Sitting at my computer station after treating them, out of sight, I heard their familiar voices speak to our secretary on their way out of our department. "Please tell Dr. Jim and Nurse Carla that we appreciate all they did for us today." I rolled my chair through the doorway into their view. "Thank you," I said. "I hope you both have a fantastic future together. You deserve it."

And I meant it. They did deserve a bright future.

As always, big thanks for reading. I hope this finds you all enjoying the last days of summer...

Friday, August 20, 2010

'Tis The Season

Although I have been meaning to post for the past week, the end of summer and a stack of shifts have kept me from fulfilling my intentions. I had no problem posting three times a week during this past school year and can only hope that my writing resumes as the kids return to school and the household takes on a familiar, old calm. Thank you, friends, for your patience.

That being said, it seems that another return-to-school season is upon us. Advertisement fliers, spam emails, classroom notifications, clothes and sneaker shopping, and the accompanying pressure to squeeze in every last unfulfilled summer moment during these final few weeks are at an all-time high. Fun, yes, but not how I would choose to spend a sunny, warm, lakeside day--fighting off the crowds at the local sporting goods store to buy a heavy-duty, cool-looking knapsack before they run out.

At work earlier last week, then, imagine my surprise when I realized that within the hubbub of excitement of school's return and summer's ending, I missed the approach of yet another season--football season. A season filled with devoted fans and amazing plays and incredible athleticism. And, if you happen to work in an emergency department, you know the other truth--it is a season sometimes filled with unfortunate injuries.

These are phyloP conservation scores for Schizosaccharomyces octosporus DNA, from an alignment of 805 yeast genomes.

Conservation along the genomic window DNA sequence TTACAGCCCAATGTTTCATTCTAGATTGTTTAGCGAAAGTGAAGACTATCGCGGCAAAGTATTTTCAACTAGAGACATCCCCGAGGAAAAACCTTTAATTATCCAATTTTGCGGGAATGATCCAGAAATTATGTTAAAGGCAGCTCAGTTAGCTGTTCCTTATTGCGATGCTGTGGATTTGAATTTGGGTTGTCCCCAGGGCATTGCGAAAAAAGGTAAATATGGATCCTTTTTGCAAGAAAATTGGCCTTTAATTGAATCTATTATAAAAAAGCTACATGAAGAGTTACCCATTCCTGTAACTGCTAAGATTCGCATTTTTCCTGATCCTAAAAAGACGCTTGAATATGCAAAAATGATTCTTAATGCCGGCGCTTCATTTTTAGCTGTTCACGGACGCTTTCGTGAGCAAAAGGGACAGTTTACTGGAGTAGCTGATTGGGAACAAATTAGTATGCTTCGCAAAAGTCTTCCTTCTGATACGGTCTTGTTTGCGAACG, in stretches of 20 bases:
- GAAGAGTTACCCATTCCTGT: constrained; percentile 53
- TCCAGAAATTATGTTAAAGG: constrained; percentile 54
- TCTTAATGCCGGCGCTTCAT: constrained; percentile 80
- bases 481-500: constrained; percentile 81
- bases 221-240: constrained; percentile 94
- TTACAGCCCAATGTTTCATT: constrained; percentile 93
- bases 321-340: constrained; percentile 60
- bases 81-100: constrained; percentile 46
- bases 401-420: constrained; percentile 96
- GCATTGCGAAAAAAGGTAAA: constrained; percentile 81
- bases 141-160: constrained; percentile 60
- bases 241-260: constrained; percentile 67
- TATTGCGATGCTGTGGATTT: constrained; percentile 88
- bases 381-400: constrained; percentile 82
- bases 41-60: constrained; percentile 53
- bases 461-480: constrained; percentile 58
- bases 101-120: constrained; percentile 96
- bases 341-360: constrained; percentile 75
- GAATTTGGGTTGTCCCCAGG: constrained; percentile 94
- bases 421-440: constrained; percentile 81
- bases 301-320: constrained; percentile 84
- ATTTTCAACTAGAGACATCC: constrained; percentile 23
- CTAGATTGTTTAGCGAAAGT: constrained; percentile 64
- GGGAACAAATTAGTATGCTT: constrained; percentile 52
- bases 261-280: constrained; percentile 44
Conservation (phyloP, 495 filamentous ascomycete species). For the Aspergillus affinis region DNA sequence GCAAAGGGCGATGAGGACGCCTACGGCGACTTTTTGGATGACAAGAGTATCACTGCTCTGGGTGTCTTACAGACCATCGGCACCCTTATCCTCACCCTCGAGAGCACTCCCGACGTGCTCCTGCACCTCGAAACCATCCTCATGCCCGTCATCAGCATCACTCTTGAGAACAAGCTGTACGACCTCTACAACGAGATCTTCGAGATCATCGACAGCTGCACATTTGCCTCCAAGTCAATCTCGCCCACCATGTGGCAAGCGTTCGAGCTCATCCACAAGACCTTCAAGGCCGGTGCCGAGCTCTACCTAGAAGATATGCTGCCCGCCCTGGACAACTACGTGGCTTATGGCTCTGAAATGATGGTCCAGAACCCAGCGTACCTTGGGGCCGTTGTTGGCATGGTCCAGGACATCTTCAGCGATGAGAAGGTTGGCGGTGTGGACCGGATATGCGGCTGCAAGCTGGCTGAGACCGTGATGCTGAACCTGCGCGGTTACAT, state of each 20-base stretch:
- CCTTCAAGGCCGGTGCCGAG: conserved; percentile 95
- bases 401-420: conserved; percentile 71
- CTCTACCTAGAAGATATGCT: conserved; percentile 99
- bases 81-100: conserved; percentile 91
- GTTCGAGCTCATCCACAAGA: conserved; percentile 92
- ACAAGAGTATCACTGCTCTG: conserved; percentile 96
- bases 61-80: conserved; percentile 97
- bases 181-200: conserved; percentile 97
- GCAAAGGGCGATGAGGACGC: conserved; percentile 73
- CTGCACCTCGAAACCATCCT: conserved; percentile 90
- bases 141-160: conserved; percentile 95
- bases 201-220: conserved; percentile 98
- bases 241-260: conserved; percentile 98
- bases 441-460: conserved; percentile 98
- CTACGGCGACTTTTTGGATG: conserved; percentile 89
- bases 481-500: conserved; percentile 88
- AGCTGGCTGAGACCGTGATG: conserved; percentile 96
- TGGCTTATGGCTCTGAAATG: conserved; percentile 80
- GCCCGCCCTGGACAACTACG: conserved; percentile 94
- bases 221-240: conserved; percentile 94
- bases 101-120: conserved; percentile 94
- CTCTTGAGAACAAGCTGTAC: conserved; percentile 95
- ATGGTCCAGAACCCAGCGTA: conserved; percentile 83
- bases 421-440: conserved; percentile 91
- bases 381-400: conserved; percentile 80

I walked into Room 30 to see my next patient, a fifteen year-old male coming straight to us from his school's football field. His first "official" football practice, full pads included, had just finished. Practice was six hours, from 8 a.m. to 2 p.m.

Somewhere around noon, this patient had taken a hard tackle and had gotten knocked to his left side, injuring his left shoulder. Despite his pads. And despite his pain, the patient had kept quiet about his discomfort and had finished out practice. He hadn't wanted his friends or coaches to think he was "wimping out." When his mother arrived to pick him up, however, he told her his shoulder "wasn't feeling right." That's when they decided to visit us.

The patient was a big, husky boy, from the corn-fed, steak-and-potatoes species. He lay in his cot, on his right side, while his mother and father and younger sister hovered near him. He greeted me with a smile as I walked into the room.

"Hi, Seth," I said, shaking his right hand after introducing myself to his family, "what the heck happened to you on your first day of practice?"

His head, topped with a mop of curly brown hair, shook with disappointment. "I don't know," he answered, his half-boy, half-man voice cracking, "I practiced all summer without pads and today, the first day of practice with full pads on, I get hurt. Go figure."